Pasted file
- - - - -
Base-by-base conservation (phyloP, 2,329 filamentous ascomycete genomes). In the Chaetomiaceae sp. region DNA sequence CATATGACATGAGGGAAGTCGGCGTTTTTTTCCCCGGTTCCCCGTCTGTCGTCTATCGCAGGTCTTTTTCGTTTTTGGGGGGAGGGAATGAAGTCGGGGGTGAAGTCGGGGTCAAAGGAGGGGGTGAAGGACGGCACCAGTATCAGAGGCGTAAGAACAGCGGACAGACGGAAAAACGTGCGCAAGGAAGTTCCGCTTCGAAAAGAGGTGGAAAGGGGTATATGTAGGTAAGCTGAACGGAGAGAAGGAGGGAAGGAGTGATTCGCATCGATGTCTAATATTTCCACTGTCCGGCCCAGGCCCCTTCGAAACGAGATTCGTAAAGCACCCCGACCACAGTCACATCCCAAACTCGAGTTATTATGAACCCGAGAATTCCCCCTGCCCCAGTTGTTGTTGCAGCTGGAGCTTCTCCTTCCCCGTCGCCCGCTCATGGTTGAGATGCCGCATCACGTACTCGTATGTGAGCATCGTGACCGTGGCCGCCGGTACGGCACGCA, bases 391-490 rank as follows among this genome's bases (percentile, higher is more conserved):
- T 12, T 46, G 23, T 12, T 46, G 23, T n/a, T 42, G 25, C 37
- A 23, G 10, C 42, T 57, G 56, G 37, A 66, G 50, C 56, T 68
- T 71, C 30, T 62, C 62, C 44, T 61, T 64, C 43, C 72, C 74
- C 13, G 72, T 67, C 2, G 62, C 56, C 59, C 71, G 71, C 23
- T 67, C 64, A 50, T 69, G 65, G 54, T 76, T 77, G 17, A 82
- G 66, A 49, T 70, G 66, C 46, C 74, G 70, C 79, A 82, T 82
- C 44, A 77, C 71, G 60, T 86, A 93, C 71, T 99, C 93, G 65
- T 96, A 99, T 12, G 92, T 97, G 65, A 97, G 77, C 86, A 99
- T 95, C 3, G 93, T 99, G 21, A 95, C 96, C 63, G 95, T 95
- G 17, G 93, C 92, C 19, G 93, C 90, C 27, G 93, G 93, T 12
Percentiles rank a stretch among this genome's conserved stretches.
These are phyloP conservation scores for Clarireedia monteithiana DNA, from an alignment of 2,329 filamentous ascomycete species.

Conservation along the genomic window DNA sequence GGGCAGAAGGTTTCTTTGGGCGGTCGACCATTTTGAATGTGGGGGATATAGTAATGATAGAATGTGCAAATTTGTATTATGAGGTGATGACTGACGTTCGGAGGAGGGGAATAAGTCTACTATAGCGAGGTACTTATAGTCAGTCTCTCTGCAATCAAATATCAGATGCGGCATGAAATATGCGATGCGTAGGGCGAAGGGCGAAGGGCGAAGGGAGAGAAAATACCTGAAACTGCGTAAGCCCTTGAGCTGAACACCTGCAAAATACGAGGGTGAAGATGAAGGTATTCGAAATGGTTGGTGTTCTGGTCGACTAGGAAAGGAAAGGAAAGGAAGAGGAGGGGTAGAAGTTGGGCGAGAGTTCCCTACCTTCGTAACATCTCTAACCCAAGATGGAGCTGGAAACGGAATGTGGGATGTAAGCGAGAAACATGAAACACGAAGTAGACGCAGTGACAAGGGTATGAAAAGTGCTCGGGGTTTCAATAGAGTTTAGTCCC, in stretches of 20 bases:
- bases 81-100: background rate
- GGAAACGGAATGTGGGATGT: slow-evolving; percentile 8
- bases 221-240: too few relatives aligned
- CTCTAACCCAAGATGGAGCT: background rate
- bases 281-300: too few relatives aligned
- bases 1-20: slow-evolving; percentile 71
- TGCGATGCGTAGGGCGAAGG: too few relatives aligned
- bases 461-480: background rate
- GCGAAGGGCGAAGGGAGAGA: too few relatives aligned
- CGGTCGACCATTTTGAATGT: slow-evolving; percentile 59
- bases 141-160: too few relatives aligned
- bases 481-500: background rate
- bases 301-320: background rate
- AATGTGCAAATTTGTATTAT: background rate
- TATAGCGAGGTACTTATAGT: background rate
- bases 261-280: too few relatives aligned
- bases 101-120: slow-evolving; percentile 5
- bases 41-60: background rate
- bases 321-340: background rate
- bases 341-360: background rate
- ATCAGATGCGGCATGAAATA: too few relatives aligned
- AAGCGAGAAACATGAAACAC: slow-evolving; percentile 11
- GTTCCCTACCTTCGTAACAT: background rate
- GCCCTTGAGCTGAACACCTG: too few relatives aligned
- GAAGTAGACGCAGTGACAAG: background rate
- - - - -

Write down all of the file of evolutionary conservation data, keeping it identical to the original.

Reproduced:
Base-by-base conservation (phyloP, 2,329 filamentous ascomycete genomes). In the Chaetomiaceae sp. region DNA sequence CATATGACATGAGGGAAGTCGGCGTTTTTTTCCCCGGTTCCCCGTCTGTCGTCTATCGCAGGTCTTTTTCGTTTTTGGGGGGAGGGAATGAAGTCGGGGGTGAAGTCGGGGTCAAAGGAGGGGGTGAAGGACGGCACCAGTATCAGAGGCGTAAGAACAGCGGACAGACGGAAAAACGTGCGCAAGGAAGTTCCGCTTCGAAAAGAGGTGGAAAGGGGTATATGTAGGTAAGCTGAACGGAGAGAAGGAGGGAAGGAGTGATTCGCATCGATGTCTAATATTTCCACTGTCCGGCCCAGGCCCCTTCGAAACGAGATTCGTAAAGCACCCCGACCACAGTCACATCCCAAACTCGAGTTATTATGAACCCGAGAATTCCCCCTGCCCCAGTTGTTGTTGCAGCTGGAGCTTCTCCTTCCCCGTCGCCCGCTCATGGTTGAGATGCCGCATCACGTACTCGTATGTGAGCATCGTGACCGTGGCCGCCGGTACGGCACGCA, bases 391-490 rank as follows among this genome's bases (percentile, higher is more conserved):
- T 12, T 46, G 23, T 12, T 46, G 23, T n/a, T 42, G 25, C 37
- A 23, G 10, C 42, T 57, G 56, G 37, A 66, G 50, C 56, T 68
- T 71, C 30, T 62, C 62, C 44, T 61, T 64, C 43, C 72, C 74
- C 13, G 72, T 67, C 2, G 62, C 56, C 59, C 71, G 71, C 23
- T 67, C 64, A 50, T 69, G 65, G 54, T 76, T 77, G 17, A 82
- G 66, A 49, T 70, G 66, C 46, C 74, G 70, C 79, A 82, T 82
- C 44, A 77, C 71, G 60, T 86, A 93, C 71, T 99, C 93, G 65
- T 96, A 99, T 12, G 92, T 97, G 65, A 97, G 77, C 86, A 99
- T 95, C 3, G 93, T 99, G 21, A 95, C 96, C 63, G 95, T 95
- G 17, G 93, C 92, C 19, G 93, C 90, C 27, G 93, G 93, T 12
Percentiles rank a stretch among this genome's conserved stretches.
These are phyloP conservation scores for Clarireedia monteithiana DNA, from an alignment of 2,329 filamentous ascomycete species.

Conservation along the genomic window DNA sequence GGGCAGAAGGTTTCTTTGGGCGGTCGACCATTTTGAATGTGGGGGATATAGTAATGATAGAATGTGCAAATTTGTATTATGAGGTGATGACTGACGTTCGGAGGAGGGGAATAAGTCTACTATAGCGAGGTACTTATAGTCAGTCTCTCTGCAATCAAATATCAGATGCGGCATGAAATATGCGATGCGTAGGGCGAAGGGCGAAGGGCGAAGGGAGAGAAAATACCTGAAACTGCGTAAGCCCTTGAGCTGAACACCTGCAAAATACGAGGGTGAAGATGAAGGTATTCGAAATGGTTGGTGTTCTGGTCGACTAGGAAAGGAAAGGAAAGGAAGAGGAGGGGTAGAAGTTGGGCGAGAGTTCCCTACCTTCGTAACATCTCTAACCCAAGATGGAGCTGGAAACGGAATGTGGGATGTAAGCGAGAAACATGAAACACGAAGTAGACGCAGTGACAAGGGTATGAAAAGTGCTCGGGGTTTCAATAGAGTTTAGTCCC, in stretches of 20 bases:
- bases 81-100: background rate
- GGAAACGGAATGTGGGATGT: slow-evolving; percentile 8
- bases 221-240: too few relatives aligned
- CTCTAACCCAAGATGGAGCT: background rate
- bases 281-300: too few relatives aligned
- bases 1-20: slow-evolving; percentile 71
- TGCGATGCGTAGGGCGAAGG: too few relatives aligned
- bases 461-480: background rate
- GCGAAGGGCGAAGGGAGAGA: too few relatives aligned
- CGGTCGACCATTTTGAATGT: slow-evolving; percentile 59
- bases 141-160: too few relatives aligned
- bases 481-500: background rate
- bases 301-320: background rate
- AATGTGCAAATTTGTATTAT: background rate
- TATAGCGAGGTACTTATAGT: background rate
- bases 261-280: too few relatives aligned
- bases 101-120: slow-evolving; percentile 5
- bases 41-60: background rate
- bases 321-340: background rate
- bases 341-360: background rate
- ATCAGATGCGGCATGAAATA: too few relatives aligned
- AAGCGAGAAACATGAAACAC: slow-evolving; percentile 11
- GTTCCCTACCTTCGTAACAT: background rate
- GCCCTTGAGCTGAACACCTG: too few relatives aligned
- GAAGTAGACGCAGTGACAAG: background rate